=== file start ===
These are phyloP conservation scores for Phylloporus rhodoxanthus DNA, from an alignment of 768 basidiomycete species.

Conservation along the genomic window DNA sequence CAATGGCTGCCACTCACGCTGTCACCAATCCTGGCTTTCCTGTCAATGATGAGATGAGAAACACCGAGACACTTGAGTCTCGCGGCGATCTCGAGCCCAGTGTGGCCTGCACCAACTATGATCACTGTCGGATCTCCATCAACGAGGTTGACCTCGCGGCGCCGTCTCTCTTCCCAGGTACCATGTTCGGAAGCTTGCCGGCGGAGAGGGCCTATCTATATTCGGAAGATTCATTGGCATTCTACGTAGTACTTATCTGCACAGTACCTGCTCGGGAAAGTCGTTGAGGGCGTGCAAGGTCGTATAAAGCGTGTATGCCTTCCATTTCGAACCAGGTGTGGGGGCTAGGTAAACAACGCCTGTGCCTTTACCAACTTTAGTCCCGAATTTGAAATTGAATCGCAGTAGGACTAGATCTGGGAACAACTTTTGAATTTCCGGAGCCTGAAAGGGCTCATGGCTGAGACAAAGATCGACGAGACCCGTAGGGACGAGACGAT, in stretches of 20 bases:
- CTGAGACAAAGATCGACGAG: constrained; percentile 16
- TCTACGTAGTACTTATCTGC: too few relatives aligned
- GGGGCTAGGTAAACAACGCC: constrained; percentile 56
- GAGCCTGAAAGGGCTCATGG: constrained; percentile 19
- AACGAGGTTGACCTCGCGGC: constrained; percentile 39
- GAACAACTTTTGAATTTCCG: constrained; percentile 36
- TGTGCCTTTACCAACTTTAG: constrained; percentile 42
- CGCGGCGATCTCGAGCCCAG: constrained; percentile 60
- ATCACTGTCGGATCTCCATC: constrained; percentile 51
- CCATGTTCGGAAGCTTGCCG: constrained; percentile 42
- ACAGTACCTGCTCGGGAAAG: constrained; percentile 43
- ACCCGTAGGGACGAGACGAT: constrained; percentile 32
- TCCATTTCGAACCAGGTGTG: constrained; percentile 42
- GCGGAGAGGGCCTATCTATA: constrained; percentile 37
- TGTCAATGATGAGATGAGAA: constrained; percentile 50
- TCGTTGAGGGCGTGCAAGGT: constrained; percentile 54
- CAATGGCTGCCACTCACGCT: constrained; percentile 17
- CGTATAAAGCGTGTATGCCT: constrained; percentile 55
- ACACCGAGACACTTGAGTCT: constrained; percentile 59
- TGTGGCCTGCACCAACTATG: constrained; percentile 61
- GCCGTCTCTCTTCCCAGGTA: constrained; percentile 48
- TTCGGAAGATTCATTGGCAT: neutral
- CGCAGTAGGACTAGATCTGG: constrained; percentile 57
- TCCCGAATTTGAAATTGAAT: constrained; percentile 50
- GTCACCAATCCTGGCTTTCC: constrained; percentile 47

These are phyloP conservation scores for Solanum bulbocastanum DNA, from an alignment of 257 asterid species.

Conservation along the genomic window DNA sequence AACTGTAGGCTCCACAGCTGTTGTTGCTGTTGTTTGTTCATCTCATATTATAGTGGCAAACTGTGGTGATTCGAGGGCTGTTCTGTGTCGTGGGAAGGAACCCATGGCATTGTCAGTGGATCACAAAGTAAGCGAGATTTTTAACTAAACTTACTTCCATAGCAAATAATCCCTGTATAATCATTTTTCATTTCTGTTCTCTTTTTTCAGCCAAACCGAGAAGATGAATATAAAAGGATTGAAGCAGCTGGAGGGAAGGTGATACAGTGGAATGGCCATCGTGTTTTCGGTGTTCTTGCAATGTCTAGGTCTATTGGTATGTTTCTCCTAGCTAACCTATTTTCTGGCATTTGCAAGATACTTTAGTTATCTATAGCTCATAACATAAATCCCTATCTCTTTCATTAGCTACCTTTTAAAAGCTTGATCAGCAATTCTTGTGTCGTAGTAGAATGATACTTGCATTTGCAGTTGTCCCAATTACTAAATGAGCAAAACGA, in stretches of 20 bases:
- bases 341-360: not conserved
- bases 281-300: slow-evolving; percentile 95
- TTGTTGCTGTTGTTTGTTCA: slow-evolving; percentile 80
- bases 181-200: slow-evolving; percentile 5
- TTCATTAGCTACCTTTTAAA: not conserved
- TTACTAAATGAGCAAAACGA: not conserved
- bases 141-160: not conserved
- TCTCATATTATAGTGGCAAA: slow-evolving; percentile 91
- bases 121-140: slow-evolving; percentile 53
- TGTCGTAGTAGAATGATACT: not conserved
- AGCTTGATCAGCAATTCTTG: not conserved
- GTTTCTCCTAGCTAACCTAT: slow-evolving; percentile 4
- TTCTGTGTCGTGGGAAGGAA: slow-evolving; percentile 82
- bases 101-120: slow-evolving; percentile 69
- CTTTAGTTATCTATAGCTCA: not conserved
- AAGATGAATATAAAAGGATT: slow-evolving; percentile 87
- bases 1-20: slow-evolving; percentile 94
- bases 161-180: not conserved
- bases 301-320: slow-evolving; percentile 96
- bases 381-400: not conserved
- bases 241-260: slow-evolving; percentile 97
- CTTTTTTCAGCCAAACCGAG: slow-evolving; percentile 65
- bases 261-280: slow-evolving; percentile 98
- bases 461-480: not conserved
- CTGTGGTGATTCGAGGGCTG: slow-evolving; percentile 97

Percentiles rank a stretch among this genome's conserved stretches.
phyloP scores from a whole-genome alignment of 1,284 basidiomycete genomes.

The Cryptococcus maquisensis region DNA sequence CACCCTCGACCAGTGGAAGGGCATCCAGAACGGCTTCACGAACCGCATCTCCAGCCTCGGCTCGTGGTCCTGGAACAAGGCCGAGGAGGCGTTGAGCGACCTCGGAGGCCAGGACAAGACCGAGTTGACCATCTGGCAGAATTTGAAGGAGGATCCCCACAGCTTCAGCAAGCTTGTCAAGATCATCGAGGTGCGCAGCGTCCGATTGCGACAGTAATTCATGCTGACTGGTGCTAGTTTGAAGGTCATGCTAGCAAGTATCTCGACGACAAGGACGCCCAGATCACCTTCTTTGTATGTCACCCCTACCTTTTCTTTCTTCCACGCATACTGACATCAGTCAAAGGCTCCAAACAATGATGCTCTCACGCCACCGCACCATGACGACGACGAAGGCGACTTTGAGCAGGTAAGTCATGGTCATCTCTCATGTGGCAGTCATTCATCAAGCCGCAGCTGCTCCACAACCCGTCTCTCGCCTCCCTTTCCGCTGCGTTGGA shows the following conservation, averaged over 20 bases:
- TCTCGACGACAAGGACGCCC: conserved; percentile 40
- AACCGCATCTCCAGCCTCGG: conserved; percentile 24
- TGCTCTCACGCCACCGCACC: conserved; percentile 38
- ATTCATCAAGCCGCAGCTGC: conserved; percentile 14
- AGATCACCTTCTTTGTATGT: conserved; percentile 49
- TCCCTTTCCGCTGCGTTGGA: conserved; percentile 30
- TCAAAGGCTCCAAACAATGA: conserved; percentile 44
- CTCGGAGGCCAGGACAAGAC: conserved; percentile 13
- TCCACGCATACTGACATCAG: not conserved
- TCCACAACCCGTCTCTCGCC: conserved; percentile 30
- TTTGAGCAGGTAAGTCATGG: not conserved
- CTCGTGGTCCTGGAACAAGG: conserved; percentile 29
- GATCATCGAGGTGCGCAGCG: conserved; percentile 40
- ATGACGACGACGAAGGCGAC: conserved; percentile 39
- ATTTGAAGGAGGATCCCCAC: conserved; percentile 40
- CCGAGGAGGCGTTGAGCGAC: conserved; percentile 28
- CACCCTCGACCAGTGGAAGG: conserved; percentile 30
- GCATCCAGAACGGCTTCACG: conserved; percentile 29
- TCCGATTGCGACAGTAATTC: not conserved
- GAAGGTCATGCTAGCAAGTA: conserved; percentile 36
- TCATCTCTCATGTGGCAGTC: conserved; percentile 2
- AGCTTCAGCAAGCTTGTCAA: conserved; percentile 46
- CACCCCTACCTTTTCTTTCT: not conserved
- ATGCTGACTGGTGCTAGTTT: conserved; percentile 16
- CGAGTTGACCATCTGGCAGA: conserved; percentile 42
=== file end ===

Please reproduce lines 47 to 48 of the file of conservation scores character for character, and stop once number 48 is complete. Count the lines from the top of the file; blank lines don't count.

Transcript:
- bases 161-180: not conserved
- bases 301-320: slow-evolving; percentile 96